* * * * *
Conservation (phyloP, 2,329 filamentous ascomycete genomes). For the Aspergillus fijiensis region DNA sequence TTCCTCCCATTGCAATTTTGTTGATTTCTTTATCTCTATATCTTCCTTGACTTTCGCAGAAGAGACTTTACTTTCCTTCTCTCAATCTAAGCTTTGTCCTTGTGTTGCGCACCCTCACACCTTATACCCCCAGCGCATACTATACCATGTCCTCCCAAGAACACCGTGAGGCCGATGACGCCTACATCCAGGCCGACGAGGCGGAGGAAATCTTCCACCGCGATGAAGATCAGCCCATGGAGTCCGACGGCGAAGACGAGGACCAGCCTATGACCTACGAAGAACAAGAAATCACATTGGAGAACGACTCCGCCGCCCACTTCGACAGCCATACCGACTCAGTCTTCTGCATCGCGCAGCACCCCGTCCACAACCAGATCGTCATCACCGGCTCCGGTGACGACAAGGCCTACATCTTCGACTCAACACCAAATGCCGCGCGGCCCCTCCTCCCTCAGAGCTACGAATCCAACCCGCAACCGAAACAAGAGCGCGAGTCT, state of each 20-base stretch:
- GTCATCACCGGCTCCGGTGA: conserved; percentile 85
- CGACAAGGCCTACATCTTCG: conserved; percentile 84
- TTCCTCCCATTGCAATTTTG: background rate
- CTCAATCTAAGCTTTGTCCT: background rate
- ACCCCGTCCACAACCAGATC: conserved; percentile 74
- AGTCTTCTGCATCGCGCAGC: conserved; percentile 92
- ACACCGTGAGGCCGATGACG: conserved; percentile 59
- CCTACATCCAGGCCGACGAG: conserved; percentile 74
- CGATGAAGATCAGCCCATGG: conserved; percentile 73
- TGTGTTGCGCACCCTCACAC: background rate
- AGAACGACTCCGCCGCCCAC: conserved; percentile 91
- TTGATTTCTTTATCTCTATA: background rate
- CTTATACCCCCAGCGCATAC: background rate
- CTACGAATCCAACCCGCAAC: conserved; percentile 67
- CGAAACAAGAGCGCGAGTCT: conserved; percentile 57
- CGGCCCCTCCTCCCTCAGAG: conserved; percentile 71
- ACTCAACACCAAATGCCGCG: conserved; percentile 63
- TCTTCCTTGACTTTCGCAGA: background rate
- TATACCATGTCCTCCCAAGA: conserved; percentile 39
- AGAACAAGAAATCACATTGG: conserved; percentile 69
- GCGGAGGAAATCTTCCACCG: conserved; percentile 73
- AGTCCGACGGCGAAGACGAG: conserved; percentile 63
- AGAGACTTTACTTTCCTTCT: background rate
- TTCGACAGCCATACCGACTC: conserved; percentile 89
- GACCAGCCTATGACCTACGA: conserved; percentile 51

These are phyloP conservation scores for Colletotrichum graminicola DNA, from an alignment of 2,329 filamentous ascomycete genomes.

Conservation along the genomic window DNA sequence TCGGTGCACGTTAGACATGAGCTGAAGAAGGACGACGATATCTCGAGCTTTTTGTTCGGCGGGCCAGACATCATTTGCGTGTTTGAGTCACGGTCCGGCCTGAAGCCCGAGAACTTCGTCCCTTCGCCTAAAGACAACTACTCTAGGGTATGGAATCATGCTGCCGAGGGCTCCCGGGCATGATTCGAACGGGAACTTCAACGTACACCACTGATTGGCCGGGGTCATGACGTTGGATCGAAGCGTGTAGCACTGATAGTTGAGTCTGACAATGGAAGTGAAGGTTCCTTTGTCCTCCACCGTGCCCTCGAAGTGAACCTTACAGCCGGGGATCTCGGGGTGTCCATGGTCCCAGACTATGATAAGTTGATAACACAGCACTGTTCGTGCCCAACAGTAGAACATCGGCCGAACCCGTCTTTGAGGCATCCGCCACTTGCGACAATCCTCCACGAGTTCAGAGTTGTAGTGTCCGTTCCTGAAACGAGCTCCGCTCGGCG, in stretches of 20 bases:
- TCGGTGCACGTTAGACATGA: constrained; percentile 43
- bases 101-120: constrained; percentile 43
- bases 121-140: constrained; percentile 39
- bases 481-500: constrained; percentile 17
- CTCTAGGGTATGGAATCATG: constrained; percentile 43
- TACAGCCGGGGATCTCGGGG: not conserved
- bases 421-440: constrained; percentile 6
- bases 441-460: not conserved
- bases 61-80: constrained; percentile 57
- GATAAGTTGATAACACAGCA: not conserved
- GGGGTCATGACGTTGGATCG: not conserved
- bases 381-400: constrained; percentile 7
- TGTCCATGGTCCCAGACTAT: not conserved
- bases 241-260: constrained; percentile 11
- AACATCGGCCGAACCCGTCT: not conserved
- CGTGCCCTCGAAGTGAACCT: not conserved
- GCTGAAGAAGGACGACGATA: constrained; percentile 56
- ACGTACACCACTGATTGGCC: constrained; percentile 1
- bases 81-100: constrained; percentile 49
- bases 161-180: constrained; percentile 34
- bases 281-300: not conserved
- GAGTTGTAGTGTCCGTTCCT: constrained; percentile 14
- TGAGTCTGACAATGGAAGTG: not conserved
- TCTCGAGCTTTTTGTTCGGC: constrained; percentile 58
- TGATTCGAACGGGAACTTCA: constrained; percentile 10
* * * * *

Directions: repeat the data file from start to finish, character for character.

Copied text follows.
Conservation (phyloP, 2,329 filamentous ascomycete genomes). For the Aspergillus fijiensis region DNA sequence TTCCTCCCATTGCAATTTTGTTGATTTCTTTATCTCTATATCTTCCTTGACTTTCGCAGAAGAGACTTTACTTTCCTTCTCTCAATCTAAGCTTTGTCCTTGTGTTGCGCACCCTCACACCTTATACCCCCAGCGCATACTATACCATGTCCTCCCAAGAACACCGTGAGGCCGATGACGCCTACATCCAGGCCGACGAGGCGGAGGAAATCTTCCACCGCGATGAAGATCAGCCCATGGAGTCCGACGGCGAAGACGAGGACCAGCCTATGACCTACGAAGAACAAGAAATCACATTGGAGAACGACTCCGCCGCCCACTTCGACAGCCATACCGACTCAGTCTTCTGCATCGCGCAGCACCCCGTCCACAACCAGATCGTCATCACCGGCTCCGGTGACGACAAGGCCTACATCTTCGACTCAACACCAAATGCCGCGCGGCCCCTCCTCCCTCAGAGCTACGAATCCAACCCGCAACCGAAACAAGAGCGCGAGTCT, state of each 20-base stretch:
- GTCATCACCGGCTCCGGTGA: conserved; percentile 85
- CGACAAGGCCTACATCTTCG: conserved; percentile 84
- TTCCTCCCATTGCAATTTTG: background rate
- CTCAATCTAAGCTTTGTCCT: background rate
- ACCCCGTCCACAACCAGATC: conserved; percentile 74
- AGTCTTCTGCATCGCGCAGC: conserved; percentile 92
- ACACCGTGAGGCCGATGACG: conserved; percentile 59
- CCTACATCCAGGCCGACGAG: conserved; percentile 74
- CGATGAAGATCAGCCCATGG: conserved; percentile 73
- TGTGTTGCGCACCCTCACAC: background rate
- AGAACGACTCCGCCGCCCAC: conserved; percentile 91
- TTGATTTCTTTATCTCTATA: background rate
- CTTATACCCCCAGCGCATAC: background rate
- CTACGAATCCAACCCGCAAC: conserved; percentile 67
- CGAAACAAGAGCGCGAGTCT: conserved; percentile 57
- CGGCCCCTCCTCCCTCAGAG: conserved; percentile 71
- ACTCAACACCAAATGCCGCG: conserved; percentile 63
- TCTTCCTTGACTTTCGCAGA: background rate
- TATACCATGTCCTCCCAAGA: conserved; percentile 39
- AGAACAAGAAATCACATTGG: conserved; percentile 69
- GCGGAGGAAATCTTCCACCG: conserved; percentile 73
- AGTCCGACGGCGAAGACGAG: conserved; percentile 63
- AGAGACTTTACTTTCCTTCT: background rate
- TTCGACAGCCATACCGACTC: conserved; percentile 89
- GACCAGCCTATGACCTACGA: conserved; percentile 51

These are phyloP conservation scores for Colletotrichum graminicola DNA, from an alignment of 2,329 filamentous ascomycete genomes.

Conservation along the genomic window DNA sequence TCGGTGCACGTTAGACATGAGCTGAAGAAGGACGACGATATCTCGAGCTTTTTGTTCGGCGGGCCAGACATCATTTGCGTGTTTGAGTCACGGTCCGGCCTGAAGCCCGAGAACTTCGTCCCTTCGCCTAAAGACAACTACTCTAGGGTATGGAATCATGCTGCCGAGGGCTCCCGGGCATGATTCGAACGGGAACTTCAACGTACACCACTGATTGGCCGGGGTCATGACGTTGGATCGAAGCGTGTAGCACTGATAGTTGAGTCTGACAATGGAAGTGAAGGTTCCTTTGTCCTCCACCGTGCCCTCGAAGTGAACCTTACAGCCGGGGATCTCGGGGTGTCCATGGTCCCAGACTATGATAAGTTGATAACACAGCACTGTTCGTGCCCAACAGTAGAACATCGGCCGAACCCGTCTTTGAGGCATCCGCCACTTGCGACAATCCTCCACGAGTTCAGAGTTGTAGTGTCCGTTCCTGAAACGAGCTCCGCTCGGCG, in stretches of 20 bases:
- TCGGTGCACGTTAGACATGA: constrained; percentile 43
- bases 101-120: constrained; percentile 43
- bases 121-140: constrained; percentile 39
- bases 481-500: constrained; percentile 17
- CTCTAGGGTATGGAATCATG: constrained; percentile 43
- TACAGCCGGGGATCTCGGGG: not conserved
- bases 421-440: constrained; percentile 6
- bases 441-460: not conserved
- bases 61-80: constrained; percentile 57
- GATAAGTTGATAACACAGCA: not conserved
- GGGGTCATGACGTTGGATCG: not conserved
- bases 381-400: constrained; percentile 7
- TGTCCATGGTCCCAGACTAT: not conserved
- bases 241-260: constrained; percentile 11
- AACATCGGCCGAACCCGTCT: not conserved
- CGTGCCCTCGAAGTGAACCT: not conserved
- GCTGAAGAAGGACGACGATA: constrained; percentile 56
- ACGTACACCACTGATTGGCC: constrained; percentile 1
- bases 81-100: constrained; percentile 49
- bases 161-180: constrained; percentile 34
- bases 281-300: not conserved
- GAGTTGTAGTGTCCGTTCCT: constrained; percentile 14
- TGAGTCTGACAATGGAAGTG: not conserved
- TCTCGAGCTTTTTGTTCGGC: constrained; percentile 58
- TGATTCGAACGGGAACTTCA: constrained; percentile 10